Two of the main female characters of the show are copywriter Peggy (Elizabeth Moss) and office aide/secretary/keeps-the-entire-operation-running-sometimes Joan (Christina Hendricks). In the episode "The Summer Man," a young, freelance copywriter Joey (played by Matt Long *yum*) starts casually dropping sexual insults at Joan. After a scolding from her, he blows it completely out of the water when he draws an offensive cartoon of her engaging is a sexual act with another male employee. Peggy sees him drawing it and tells him to stop, but Joey finishes it and tapes it up on Joan's window. Joan's reaction is to tell them that when they all get drafted and sent to Vietnam, she won't care if they die, because she never liked them. They are all astonished she would say something like that (personally, I would probably say the same). Anyway, Peggy goes to Don, who doesn't like the cartoon but won't do anything about it. He tells her it's her problem and to fire Joey if she doesn't like it. Peggy fires Joey. Later in the elevator, Joan and Peggy are discussing the cartoon. Peggy says she fired Joey. Mad that Peggy went over her head, Joan says, "So all you've done is proved to them that I'm another meaningless secretary and you're another humorless bitch."

Joan's point is that while she knows there is nothing in particular that she can do, she makes it known that she doesn't give a crap about them. She can't fire them, but she can make their lives in the office a living hell if she wants to do so. She's bluffing her authority, and they believe it. By Peggy firing Joey, Joan is still just a meaningless worker bee. She could still make their lives horrible, but what's the point since other people have higher authority than her? Peggy doesn't like the cartoon, and truly she's right in firing him. So in reality, they both have valid points. And that is why the situation sucks, and is still relevant.

I used to be the kind of girl that had a lot of guy friends, but as I have grown up and matured, I've realized that guys are not all that great to be around sometimes. Being around guys (at least, the immature ones), when they make an offensive comment and you call them on it, they immediate chime in "It was a joke, chill out." So you pipe down. But if you say anything more, you're too sensitive and can't take the humor. But obviously this is a common "humor" for guys, so you hear it a lot. So you have to take it or you're too weak to handle it. Ok, here's my enormous issue with this: instead of me having to listen to you degrade women, how about men just don't degrade women? Shocking, right?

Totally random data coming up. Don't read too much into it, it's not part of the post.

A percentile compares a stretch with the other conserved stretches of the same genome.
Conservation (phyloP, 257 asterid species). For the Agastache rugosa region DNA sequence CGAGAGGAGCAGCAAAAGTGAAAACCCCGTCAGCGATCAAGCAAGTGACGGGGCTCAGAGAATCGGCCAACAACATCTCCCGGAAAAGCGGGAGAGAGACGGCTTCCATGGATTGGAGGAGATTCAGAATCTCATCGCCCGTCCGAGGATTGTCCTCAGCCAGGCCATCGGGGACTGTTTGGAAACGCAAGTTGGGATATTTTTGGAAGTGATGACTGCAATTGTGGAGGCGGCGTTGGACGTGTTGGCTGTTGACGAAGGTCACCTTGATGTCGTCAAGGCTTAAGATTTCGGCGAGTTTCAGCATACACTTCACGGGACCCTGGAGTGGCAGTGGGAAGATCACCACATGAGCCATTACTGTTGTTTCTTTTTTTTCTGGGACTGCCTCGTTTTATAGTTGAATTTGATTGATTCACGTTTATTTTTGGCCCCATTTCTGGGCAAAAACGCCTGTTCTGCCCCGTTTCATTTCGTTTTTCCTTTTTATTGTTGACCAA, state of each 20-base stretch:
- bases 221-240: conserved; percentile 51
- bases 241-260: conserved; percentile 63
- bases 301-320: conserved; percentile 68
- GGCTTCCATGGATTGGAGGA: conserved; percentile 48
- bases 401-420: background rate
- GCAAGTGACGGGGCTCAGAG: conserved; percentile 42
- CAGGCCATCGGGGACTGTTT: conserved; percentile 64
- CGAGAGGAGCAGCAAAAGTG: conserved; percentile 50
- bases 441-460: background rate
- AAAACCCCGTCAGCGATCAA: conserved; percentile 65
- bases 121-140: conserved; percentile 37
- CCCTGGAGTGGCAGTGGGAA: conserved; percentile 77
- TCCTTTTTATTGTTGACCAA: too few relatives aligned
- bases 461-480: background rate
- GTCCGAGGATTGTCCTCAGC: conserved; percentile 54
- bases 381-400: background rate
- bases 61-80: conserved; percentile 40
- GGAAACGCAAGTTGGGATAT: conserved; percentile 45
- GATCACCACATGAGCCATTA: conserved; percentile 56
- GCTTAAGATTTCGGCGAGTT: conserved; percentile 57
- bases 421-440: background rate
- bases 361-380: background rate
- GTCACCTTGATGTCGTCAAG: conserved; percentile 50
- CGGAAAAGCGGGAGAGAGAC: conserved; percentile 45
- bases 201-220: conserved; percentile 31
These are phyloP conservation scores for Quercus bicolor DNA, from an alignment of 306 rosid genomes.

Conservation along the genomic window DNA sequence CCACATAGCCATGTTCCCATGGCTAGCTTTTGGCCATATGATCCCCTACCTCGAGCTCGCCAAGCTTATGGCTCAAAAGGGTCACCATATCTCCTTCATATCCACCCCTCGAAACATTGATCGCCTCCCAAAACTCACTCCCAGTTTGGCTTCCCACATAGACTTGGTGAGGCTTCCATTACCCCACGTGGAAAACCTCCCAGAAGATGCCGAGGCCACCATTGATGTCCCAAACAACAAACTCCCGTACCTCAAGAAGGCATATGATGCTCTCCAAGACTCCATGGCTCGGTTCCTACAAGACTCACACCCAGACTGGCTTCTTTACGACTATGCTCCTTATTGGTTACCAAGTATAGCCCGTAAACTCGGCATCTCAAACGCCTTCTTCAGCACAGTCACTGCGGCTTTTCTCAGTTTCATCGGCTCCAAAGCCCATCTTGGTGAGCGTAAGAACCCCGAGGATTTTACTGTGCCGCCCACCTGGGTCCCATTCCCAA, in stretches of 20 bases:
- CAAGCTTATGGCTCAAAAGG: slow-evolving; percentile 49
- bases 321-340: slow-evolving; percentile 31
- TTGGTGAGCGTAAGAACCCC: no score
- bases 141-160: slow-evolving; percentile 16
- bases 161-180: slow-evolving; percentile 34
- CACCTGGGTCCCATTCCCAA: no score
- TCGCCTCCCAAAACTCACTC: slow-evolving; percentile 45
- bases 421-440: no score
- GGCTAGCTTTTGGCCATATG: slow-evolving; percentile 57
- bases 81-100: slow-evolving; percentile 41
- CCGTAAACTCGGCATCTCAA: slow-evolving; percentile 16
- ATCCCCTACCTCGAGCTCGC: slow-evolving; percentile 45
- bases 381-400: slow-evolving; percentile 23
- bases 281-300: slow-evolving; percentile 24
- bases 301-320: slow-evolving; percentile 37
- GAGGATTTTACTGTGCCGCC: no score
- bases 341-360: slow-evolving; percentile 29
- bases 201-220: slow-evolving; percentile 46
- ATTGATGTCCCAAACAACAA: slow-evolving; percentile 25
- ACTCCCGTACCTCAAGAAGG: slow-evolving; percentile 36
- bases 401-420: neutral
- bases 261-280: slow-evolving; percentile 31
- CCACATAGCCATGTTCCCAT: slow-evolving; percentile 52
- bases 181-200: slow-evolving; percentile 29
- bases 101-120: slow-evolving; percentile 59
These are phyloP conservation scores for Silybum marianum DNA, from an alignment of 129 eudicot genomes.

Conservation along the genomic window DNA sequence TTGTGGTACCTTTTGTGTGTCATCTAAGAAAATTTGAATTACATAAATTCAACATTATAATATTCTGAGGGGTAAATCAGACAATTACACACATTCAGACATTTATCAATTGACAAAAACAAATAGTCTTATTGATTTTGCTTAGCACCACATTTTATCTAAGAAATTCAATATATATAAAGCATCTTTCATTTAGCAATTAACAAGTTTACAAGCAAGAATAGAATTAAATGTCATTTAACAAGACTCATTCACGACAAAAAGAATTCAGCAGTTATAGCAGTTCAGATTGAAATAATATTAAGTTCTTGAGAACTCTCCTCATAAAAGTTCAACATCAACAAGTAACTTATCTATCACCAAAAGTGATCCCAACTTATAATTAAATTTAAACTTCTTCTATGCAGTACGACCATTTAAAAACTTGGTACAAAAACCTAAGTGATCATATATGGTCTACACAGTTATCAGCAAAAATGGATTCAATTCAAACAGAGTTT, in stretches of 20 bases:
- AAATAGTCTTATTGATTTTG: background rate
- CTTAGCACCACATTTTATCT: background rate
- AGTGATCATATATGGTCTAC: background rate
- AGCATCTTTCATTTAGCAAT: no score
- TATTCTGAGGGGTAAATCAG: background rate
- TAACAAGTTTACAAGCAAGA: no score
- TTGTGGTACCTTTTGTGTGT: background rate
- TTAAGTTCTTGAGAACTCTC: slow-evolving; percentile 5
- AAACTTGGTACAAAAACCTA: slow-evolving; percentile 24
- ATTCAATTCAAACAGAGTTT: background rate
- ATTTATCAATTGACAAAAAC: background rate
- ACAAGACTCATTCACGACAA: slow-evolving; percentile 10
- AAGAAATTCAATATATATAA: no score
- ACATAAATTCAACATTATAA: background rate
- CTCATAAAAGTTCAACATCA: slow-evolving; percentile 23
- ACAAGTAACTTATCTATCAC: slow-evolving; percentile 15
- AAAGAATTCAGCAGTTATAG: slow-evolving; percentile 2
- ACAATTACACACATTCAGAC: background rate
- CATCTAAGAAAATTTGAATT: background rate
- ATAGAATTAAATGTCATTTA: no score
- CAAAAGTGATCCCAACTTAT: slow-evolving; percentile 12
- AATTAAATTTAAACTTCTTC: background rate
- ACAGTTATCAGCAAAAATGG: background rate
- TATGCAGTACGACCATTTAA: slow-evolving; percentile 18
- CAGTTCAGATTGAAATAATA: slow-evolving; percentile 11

Mad Men is set in the 1960s, and yet I still deal with crap like this today. After repeatedly saying a sexist comment and following it with "I'm joking," umm no!, eventually you're actually just being yourself and making excuses. And it's bullshit. But unfortunately, there is no clever denigrating term for me to use against men. Granted, that would just bring me down to their pathetic level, but sometimes my immediate instinct to just fight back. But to be the better person, I have to choose my flight instinct over fight and walk away. Which is why today, I have more friends that are girls than friends that are guys. And the few guy friends I still have, know better than to say sexist crap with me around. And if they did, the situation generally goes like this:

Guy: Stupid, sexist comment.
Me: *menacing glare*
Guy: Sorry.

And any guy that reacts differently around me, probably won't have me as a friend much longer. Because I refuse to tolerate or deal with sexist humor. It's not a joke. It's just offensive. And that's why unfortunately, not much has changed since the 1960s.